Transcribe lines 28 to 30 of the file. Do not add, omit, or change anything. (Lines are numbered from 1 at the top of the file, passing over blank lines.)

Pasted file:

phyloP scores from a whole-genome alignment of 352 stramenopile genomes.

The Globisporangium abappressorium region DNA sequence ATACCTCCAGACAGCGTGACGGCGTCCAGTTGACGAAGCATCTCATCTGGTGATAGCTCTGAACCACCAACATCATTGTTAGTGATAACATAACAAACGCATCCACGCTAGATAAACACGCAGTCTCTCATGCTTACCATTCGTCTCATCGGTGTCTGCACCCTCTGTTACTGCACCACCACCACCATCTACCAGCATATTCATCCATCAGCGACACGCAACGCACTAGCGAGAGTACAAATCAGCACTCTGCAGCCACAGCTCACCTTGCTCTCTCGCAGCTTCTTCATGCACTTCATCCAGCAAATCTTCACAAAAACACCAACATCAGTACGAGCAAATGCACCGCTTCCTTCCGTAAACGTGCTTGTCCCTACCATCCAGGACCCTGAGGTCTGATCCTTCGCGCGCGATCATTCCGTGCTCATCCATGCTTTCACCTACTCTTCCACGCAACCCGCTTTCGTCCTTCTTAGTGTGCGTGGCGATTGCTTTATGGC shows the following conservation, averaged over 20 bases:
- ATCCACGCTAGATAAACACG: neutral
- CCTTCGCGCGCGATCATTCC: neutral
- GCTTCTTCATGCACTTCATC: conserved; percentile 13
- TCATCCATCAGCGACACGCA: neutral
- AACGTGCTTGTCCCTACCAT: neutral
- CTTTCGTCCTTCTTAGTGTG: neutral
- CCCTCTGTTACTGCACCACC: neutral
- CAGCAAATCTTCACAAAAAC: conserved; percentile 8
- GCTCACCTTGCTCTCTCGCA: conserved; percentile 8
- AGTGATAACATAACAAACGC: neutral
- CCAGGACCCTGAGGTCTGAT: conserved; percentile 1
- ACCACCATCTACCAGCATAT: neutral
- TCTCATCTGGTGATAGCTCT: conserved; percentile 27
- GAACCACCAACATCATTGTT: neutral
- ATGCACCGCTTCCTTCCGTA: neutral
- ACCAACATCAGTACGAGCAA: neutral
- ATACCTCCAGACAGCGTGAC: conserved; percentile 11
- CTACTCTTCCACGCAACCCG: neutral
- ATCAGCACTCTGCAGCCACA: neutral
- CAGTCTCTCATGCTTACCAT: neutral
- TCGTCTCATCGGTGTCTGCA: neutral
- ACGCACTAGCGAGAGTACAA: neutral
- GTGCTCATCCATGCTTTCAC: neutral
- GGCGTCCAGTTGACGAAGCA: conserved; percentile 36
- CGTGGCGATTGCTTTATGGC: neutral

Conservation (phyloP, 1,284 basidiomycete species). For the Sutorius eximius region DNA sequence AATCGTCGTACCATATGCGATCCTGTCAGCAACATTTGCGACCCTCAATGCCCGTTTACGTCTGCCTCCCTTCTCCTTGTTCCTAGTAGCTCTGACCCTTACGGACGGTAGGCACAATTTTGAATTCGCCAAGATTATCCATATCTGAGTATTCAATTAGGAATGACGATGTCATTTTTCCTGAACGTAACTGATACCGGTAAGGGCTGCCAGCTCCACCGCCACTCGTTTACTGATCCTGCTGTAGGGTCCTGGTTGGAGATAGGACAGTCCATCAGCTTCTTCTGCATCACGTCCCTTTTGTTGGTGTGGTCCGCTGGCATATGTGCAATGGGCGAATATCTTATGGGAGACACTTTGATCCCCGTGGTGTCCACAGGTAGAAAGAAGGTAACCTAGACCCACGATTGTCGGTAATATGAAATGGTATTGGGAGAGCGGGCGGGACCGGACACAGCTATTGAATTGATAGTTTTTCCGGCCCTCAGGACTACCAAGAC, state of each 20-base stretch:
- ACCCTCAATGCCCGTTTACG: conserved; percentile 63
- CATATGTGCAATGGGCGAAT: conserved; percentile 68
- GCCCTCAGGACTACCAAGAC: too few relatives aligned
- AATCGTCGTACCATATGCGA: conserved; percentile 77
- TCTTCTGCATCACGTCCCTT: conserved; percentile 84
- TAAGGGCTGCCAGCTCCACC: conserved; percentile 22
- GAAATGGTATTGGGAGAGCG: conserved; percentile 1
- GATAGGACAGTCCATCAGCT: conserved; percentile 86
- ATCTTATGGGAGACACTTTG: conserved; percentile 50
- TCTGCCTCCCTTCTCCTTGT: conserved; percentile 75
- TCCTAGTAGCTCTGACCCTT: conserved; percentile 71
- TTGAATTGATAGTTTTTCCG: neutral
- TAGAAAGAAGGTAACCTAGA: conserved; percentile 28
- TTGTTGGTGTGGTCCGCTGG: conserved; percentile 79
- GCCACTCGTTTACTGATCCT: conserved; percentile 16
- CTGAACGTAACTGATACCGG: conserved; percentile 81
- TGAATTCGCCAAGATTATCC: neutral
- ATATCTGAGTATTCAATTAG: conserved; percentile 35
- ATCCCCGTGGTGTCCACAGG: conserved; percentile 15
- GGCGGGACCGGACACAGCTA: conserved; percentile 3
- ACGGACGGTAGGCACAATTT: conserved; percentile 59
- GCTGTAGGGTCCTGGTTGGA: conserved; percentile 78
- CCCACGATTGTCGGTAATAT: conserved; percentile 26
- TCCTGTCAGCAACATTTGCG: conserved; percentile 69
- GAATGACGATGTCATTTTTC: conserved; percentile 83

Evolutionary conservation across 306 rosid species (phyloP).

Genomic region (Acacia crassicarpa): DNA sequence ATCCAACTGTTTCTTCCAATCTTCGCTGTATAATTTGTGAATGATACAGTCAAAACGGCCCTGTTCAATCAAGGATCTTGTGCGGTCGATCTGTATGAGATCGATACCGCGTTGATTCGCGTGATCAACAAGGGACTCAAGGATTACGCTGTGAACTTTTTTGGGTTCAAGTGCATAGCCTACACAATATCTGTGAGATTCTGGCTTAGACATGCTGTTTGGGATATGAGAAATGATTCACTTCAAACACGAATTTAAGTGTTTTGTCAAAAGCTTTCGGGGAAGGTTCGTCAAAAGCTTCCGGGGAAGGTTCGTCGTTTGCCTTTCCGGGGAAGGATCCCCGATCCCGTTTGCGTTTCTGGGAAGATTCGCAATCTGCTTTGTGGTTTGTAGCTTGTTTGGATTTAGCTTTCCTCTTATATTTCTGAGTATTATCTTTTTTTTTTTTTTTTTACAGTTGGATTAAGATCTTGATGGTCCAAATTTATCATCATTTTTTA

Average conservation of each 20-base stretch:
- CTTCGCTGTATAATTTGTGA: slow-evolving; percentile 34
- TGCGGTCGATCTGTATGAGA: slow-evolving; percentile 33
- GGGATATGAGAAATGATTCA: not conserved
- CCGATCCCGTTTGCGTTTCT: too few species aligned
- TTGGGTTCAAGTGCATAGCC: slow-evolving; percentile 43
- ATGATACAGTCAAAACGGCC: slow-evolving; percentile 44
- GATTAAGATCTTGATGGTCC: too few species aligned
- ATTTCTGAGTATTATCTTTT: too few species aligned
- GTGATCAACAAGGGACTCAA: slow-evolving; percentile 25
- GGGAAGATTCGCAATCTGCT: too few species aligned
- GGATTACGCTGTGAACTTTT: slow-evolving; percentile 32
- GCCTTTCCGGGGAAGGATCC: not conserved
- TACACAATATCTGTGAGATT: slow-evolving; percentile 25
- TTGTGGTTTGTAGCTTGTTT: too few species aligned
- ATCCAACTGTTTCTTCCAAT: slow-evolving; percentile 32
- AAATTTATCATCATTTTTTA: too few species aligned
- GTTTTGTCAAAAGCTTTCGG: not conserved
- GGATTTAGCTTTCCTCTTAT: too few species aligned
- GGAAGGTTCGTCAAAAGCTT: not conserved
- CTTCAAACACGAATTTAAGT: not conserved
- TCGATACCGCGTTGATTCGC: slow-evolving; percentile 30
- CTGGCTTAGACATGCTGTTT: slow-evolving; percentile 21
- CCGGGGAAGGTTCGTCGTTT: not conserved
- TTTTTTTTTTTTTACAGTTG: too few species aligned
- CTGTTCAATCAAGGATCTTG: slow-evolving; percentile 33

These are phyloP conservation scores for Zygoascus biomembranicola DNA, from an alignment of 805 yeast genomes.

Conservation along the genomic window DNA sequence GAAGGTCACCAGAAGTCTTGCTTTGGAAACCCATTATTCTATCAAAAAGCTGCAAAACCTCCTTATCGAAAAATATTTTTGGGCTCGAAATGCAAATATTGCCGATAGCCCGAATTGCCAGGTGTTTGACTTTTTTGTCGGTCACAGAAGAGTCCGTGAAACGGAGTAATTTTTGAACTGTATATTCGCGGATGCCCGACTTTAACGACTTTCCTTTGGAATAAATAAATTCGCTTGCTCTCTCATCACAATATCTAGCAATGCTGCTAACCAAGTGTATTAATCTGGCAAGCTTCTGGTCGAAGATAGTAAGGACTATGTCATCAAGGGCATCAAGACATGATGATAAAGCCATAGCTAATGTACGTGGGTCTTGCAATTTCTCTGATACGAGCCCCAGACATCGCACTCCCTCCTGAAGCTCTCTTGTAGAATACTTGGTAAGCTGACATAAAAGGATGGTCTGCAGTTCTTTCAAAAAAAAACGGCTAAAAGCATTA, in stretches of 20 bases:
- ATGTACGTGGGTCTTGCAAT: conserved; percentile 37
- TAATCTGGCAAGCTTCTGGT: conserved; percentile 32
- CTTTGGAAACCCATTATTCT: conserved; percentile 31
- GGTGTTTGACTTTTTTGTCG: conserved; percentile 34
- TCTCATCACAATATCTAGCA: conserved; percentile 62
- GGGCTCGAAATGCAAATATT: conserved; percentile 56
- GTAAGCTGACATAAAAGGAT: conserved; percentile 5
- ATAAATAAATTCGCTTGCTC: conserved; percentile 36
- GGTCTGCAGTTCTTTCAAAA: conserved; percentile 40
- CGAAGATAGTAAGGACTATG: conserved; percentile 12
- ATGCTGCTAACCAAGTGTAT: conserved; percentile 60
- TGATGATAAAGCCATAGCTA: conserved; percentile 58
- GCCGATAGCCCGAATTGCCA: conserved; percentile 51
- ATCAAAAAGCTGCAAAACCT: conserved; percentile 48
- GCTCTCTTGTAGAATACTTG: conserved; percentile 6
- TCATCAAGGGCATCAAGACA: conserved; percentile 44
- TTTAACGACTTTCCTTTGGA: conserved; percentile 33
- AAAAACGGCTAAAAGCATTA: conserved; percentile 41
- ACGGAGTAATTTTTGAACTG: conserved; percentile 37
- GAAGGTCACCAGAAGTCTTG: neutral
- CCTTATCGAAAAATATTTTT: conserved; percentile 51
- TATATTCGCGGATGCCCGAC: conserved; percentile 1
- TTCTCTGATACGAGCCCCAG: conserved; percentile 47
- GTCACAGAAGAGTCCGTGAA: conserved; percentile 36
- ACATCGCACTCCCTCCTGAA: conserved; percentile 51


Conservation (phyloP, 1,284 basidiomycete species). For the Sutorius eximius region DNA sequence AATCGTCGTACCATATGCGATCCTGTCAGCAACATTTGCGACCCTCAATGCCCGTTTACGTCTGCCTCCCTTCTCCTTGTTCCTAGTAGCTCTGACCCTTACGGACGGTAGGCACAATTTTGAATTCGCCAAGATTATCCATATCTGAGTATTCAATTAGGAATGACGATGTCATTTTTCCTGAACGTAACTGATACCGGTAAGGGCTGCCAGCTCCACCGCCACTCGTTTACTGATCCTGCTGTAGGGTCCTGGTTGGAGATAGGACAGTCCATCAGCTTCTTCTGCATCACGTCCCTTTTGTTGGTGTGGTCCGCTGGCATATGTGCAATGGGCGAATATCTTATGGGAGACACTTTGATCCCCGTGGTGTCCACAGGTAGAAAGAAGGTAACCTAGACCCACGATTGTCGGTAATATGAAATGGTATTGGGAGAGCGGGCGGGACCGGACACAGCTATTGAATTGATAGTTTTTCCGGCCCTCAGGACTACCAAGAC, state of each 20-base stretch:
- ACCCTCAATGCCCGTTTACG: conserved; percentile 63
- CATATGTGCAATGGGCGAAT: conserved; percentile 68